In any event, this spoof put Rising Tide on my radar scope and, well, now yours.
The spoof press release:
SPOOF PRESS RELEASE
For Immediate Release
December 3, 2007
Information at www.climateactionpartnership.org
MAJOR US BUSINESSES ANNOUNCE COMMITMENT TO REDUCE GREENHOUSE GAS EMISSIONS BY 90%
Washington, D.C., Dec. 3, 2007 – The U.S. Climate Action Partnership (USCAP), a consortium of 33 prominent businesses and organizations, announced today a commitment amongst its members to a 90% reduction in greenhouse gas emissions by 2050. The announcement was timed to coincide with the opening of a major United Nations climate summit in Bali.
“In an effort to encourage decisive action in Bali this week, USCAP’s members have committed to a 90% reduction in their greenhouse gas emissions by 2050,” said Matt Leopard, a spokesperson for the consortium. “This commitment should send a strong message to the assembled countries and businesses about the type of reductions needed to stop global warming.”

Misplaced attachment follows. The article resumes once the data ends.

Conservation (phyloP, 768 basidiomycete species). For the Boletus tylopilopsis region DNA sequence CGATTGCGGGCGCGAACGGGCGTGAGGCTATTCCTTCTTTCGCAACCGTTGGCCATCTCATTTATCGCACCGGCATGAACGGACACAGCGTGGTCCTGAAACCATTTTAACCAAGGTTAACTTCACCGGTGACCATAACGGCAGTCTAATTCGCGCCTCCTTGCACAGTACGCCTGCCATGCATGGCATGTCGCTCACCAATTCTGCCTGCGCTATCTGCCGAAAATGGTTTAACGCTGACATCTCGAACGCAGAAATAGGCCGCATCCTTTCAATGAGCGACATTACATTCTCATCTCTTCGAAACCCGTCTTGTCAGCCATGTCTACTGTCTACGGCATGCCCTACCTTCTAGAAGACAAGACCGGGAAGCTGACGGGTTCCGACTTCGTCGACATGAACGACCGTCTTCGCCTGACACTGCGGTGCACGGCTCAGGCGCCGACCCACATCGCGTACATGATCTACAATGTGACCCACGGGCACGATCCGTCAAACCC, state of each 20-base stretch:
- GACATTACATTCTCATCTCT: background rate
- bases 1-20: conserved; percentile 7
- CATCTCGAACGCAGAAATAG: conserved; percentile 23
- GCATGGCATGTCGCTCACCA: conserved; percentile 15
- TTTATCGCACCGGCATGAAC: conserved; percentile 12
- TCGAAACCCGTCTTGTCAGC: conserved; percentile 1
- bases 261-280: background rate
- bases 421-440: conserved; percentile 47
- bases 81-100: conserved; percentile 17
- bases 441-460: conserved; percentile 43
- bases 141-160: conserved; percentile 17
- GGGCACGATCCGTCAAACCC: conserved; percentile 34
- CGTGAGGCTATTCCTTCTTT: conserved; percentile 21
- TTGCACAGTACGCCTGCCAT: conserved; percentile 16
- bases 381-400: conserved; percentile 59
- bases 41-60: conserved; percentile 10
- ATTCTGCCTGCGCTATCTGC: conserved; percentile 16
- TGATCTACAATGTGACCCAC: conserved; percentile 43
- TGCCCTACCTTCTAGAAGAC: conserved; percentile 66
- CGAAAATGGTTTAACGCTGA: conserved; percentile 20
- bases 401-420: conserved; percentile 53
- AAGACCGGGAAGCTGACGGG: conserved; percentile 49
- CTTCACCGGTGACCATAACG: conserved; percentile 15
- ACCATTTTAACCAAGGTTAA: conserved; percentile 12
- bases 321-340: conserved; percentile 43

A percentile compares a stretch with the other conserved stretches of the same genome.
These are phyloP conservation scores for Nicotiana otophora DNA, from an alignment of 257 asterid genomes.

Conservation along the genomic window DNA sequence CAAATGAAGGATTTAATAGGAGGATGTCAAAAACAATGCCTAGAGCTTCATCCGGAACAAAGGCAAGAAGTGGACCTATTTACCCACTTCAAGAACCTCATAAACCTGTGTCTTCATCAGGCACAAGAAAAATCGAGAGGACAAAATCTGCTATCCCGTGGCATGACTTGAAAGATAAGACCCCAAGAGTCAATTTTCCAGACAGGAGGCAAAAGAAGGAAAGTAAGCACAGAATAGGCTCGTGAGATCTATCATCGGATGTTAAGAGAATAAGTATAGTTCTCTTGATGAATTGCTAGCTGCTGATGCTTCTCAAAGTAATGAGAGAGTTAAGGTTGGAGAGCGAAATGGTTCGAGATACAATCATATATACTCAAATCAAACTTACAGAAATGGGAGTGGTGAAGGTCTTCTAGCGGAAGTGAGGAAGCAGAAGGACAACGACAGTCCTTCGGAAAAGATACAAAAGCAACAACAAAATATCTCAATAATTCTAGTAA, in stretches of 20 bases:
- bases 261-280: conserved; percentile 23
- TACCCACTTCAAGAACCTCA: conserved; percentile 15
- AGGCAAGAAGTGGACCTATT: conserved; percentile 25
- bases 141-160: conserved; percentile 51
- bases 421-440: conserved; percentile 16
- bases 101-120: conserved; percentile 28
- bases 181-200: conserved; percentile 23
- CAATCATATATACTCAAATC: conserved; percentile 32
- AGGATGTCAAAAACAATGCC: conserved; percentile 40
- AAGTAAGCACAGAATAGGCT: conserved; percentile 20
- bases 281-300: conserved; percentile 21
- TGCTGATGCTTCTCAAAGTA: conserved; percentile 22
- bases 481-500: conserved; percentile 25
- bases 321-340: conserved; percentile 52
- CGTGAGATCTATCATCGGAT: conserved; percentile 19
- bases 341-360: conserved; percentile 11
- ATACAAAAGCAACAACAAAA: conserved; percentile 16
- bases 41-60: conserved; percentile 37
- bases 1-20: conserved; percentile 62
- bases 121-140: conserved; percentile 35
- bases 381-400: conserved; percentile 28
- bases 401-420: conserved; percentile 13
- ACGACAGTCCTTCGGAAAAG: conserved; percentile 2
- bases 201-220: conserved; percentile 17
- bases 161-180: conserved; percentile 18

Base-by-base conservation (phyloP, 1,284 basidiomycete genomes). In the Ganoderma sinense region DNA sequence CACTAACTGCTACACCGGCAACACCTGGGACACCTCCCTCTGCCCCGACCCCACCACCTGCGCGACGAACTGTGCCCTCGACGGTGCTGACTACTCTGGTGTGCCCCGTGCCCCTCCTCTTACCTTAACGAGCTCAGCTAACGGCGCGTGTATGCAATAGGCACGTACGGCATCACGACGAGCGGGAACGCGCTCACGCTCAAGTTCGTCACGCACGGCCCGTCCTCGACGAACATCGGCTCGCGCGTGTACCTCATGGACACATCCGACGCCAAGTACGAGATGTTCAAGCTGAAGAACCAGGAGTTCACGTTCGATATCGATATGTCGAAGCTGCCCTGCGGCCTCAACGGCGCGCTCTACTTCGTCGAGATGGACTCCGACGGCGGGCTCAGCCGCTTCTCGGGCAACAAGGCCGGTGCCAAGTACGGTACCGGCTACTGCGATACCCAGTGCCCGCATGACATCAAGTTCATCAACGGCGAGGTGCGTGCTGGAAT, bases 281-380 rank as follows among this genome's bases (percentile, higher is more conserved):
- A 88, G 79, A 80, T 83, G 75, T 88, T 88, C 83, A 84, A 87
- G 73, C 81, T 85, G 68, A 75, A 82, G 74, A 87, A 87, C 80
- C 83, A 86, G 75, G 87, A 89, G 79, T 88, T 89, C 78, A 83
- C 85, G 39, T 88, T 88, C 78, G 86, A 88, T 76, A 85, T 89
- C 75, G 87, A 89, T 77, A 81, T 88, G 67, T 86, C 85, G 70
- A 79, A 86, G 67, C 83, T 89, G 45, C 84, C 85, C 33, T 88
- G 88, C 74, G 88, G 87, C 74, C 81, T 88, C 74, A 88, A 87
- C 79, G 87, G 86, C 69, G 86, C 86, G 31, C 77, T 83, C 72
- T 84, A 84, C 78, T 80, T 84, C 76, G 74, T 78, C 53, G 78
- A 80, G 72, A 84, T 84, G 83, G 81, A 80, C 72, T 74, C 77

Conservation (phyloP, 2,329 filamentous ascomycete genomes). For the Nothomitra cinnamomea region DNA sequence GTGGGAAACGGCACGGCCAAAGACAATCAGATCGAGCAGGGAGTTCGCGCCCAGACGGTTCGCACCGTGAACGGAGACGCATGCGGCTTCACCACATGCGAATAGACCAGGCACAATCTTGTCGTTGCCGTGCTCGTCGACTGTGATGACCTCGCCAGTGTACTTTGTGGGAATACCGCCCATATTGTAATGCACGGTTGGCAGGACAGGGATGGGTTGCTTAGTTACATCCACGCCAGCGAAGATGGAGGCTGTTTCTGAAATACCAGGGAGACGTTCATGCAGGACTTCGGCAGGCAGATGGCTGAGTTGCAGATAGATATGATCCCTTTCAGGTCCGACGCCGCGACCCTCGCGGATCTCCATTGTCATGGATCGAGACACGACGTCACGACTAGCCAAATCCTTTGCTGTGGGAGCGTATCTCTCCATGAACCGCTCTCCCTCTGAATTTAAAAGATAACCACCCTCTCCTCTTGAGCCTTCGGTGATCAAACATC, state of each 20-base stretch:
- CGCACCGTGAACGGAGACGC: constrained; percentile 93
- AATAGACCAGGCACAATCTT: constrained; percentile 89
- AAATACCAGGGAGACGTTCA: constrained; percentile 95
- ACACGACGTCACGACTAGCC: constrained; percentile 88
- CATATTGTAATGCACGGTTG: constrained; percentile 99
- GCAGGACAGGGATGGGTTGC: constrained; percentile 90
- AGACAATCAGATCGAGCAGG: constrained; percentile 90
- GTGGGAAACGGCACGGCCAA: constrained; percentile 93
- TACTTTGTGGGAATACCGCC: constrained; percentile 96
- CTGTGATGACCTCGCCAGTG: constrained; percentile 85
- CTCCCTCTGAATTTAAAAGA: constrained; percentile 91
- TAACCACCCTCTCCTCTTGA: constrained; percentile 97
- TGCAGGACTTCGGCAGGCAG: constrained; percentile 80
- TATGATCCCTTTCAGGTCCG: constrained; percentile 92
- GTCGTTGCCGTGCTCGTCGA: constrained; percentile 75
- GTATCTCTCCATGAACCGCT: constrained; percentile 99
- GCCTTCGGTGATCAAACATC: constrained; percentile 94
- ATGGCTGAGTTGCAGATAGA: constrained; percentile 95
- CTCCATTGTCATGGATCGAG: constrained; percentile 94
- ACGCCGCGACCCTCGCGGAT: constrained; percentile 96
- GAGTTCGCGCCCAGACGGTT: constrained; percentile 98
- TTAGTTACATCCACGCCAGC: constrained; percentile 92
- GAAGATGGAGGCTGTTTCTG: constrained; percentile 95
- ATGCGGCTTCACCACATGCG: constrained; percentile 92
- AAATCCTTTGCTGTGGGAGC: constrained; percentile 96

USCAP’s members include many US market leaders such as Alcoa, BP, Caterpillar, ConocoPhillips, Dow, DuPont, Ford, General Electric, General Motors Corp., Johnson & Johnson, PepsiCo, PG&E, Shell and Xerox. USCAP’s goal is to further public policy that will reduce greenhouse gas emissions and protect the climate.
The announcement from USCAP’s members also includes a mid-term commitment to reduce greenhouse gas emissions 45% from 1990 levels by 2020. Following the leads of NASA’s top climate scientist James Hansen, as well as bi-partisan political leaders, USCAP is also calling for an immediate moratorium on the construction of new coal-fired power plants.